NFL quarterbacks are like lightbulbs in art galleries. If they don't shine brightly, everything surrounding them becomes irrelevant.
Every week for many weeks now, Christian Ponder has stepped behind a podium and vowed to improve, as if improvement is inevitable. He has used that rationale as a shield against criticism and a talisman against self-doubt. It's as if he doesn't want to think too deeply about the costs of failure.
So he probably shouldn't read the rest of this column.
Ponder has the rest of this season to establish himself as a franchise quarterback. If he proves worthy of the job description, the Vikings can continue to build around him. If he signals that he's not qualified to handle the toughest position in sports, there will be wide-ranging consequences, such as:
• Rick Spielman's otherwise impressive résumé as the Vikings' talent guru will bear a hole the size of a cigarette burn. He will have whiffed on his most important draft pick, and he will have to spend valuable assets in an attempt to find his next franchise quarterback.
The Vikings have won two playoff games since 1988 with a quarterback that they drafted. For all of the franchise's success, it has failed miserably at drafting and developing quarterbacks with staying power. And franchise history is proof that if you can't draft and develop your own franchise quarterback, you are sentenced to purgatory at the position.
If Spielman missed on Ponder, he will have set his personal rebuilding plan back at least a couple of years, and NFL general managers don't get to rebuild too many times before they're replaced.
• Leslie Frazier will have damaged his credibility as a talent evaluator and endangered his job. His record as an NFL head coach is 11-20. That's not surprising given the circumstances under which he has worked, but if his attempt to build a sustainable winner is sabotaged by a player Frazier wanted, a player the Vikings took well before he was projected to be drafted, it will be difficult to excuse a losing record much longer. Few coaches survive poor performance at the quarterback position for long.
• Team morale will plummet. We saw signs of that last Sunday, as Percy Harvin ranted on the sideline and Jared Allen looked disgusted in the locker room. The Vikings don't have enough talent, or a soft enough schedule, to play at anything less than maximum effort and maximum unity without being embarrassed.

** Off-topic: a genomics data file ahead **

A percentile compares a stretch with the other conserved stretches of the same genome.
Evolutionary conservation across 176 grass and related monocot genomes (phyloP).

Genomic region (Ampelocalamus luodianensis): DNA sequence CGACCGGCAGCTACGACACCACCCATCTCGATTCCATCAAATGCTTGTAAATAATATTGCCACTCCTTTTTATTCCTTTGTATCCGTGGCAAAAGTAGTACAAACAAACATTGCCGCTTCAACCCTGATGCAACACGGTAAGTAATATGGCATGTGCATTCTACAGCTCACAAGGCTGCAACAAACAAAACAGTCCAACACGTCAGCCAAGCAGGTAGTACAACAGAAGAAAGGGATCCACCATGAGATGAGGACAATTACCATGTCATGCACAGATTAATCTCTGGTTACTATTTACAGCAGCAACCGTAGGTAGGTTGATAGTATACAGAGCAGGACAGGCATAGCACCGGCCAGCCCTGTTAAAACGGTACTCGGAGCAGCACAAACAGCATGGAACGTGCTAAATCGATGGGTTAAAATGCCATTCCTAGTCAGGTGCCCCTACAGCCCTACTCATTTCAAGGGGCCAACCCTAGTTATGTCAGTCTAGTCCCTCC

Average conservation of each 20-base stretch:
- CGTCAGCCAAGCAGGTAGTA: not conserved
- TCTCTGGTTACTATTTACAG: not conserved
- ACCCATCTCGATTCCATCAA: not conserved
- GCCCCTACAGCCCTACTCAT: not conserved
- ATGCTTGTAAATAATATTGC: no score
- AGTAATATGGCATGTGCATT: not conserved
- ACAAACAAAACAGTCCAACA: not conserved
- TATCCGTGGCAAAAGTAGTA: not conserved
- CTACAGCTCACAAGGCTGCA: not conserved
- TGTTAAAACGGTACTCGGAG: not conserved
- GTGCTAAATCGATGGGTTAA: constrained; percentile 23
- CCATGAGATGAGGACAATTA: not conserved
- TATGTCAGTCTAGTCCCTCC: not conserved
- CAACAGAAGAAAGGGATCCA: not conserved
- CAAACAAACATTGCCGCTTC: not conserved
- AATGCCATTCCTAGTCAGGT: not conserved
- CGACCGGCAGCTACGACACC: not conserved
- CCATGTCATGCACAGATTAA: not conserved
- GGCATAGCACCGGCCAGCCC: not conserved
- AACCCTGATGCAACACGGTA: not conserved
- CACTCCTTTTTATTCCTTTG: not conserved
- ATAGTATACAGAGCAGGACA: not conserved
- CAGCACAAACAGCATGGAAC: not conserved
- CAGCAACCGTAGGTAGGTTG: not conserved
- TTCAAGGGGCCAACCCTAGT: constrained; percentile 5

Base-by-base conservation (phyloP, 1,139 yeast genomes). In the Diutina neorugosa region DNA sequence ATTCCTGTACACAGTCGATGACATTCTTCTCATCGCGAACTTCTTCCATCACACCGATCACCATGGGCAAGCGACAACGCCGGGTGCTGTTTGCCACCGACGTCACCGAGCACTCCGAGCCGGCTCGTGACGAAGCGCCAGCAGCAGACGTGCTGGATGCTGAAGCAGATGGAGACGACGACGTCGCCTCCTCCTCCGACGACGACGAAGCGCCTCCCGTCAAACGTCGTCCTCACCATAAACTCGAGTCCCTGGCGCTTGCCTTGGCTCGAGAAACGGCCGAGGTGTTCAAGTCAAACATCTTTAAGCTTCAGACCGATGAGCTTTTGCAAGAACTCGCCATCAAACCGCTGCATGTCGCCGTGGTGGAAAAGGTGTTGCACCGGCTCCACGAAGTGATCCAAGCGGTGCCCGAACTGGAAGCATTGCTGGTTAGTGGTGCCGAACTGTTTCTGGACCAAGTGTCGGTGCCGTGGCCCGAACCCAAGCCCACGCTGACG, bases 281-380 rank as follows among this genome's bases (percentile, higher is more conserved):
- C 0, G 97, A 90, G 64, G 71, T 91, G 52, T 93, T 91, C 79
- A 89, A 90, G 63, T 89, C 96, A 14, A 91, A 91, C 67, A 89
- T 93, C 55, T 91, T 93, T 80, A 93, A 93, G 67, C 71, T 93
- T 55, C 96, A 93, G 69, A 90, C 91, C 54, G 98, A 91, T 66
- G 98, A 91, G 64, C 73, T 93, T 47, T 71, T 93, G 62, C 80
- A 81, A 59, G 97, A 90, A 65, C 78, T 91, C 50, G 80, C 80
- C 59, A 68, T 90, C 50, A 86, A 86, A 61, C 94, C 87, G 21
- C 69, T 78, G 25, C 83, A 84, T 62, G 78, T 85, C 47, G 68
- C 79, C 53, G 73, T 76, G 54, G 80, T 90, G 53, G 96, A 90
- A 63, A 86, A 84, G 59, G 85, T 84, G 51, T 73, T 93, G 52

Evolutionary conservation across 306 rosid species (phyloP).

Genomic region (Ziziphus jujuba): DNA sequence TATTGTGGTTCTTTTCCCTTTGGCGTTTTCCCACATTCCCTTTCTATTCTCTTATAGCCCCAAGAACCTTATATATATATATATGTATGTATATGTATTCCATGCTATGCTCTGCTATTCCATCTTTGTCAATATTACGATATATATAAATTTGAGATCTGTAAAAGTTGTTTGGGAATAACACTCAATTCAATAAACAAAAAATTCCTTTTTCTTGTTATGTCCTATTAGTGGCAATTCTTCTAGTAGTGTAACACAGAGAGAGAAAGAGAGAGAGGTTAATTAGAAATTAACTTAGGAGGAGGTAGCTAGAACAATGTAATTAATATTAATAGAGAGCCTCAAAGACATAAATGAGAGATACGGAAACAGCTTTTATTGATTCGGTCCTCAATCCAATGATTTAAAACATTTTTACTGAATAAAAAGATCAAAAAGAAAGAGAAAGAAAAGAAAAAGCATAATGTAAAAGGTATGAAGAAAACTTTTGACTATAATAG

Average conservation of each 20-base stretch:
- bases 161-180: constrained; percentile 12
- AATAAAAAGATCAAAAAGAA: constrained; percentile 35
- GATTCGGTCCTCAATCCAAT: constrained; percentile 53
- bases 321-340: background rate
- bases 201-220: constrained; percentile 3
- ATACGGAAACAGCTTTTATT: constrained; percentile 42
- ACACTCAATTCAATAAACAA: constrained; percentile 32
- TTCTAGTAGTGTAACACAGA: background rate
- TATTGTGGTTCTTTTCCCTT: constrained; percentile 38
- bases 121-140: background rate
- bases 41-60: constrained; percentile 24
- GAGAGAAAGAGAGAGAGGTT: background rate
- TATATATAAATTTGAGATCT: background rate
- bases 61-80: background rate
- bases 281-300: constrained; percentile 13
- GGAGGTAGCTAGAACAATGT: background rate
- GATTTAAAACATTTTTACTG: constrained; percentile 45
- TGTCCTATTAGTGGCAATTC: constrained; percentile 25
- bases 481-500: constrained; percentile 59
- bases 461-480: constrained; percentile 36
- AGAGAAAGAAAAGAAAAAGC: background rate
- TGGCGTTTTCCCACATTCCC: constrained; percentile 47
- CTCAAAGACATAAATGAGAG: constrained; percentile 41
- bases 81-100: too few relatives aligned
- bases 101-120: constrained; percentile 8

While I don't think replacing Ponder with Joe Webb is the right move at this moment, Frazier may have to consider a quarterback change to keep the faith of his players. Players don't want to see anyone gifted a starting job in the NFL based on pedigree. The NFL is a brutal meritocracy. First-round quarterbacks aren't excused from that reality.
• Adrian Peterson and Harvin will waste years in the prime of their careers. Peterson recovering from knee surgery to lead the NFL in rushing while facing defenses dedicated to stopping him might be the most remarkable story in the NFL this season. Harvin might be the best player, pound-for-pound, in the league. Both take brutal hits every game. Harvin is showing signs of wear, and Peterson has already had one major knee surgery. If the Vikings have to take the time to develop another quarterback, they may waste the best years of two of the league's best players.
• Bill Musgrave is linked even more directly to Ponder than Spielman and Frazier, who have wider responsibilities. Musgrave built his reputation as an excellent quarterbacks coach who did good work with Matt Ryan. Now Ryan is thriving without him, and Ponder is in his second slump in two years. Musgrave's career will have peaked if he can't wring more competence from his personal project.
• Zygi Wilf will be forced to make another round of tough decisions. He's developed into a fine NFL owner who has invested his trust in Spielman and Frazier. If Ponder fails and the Vikings continue to be the worst team in a strong division, Wilf may have to reassess his professional judgment of two men he admires.
If he plays well over the next seven games, Ponder will make a lot of problems vanish. If, for the second of his two NFL seasons, he follows a promising beginning with a midseason collapse, it's the people who believed in him who could disappear.
Jim Souhan can be heard Sundays from 10 a.m. to noon and weekdays at 2 p.m. on 1500-AM. His Twitter name is SouhanStrib. • firstname.lastname@example.org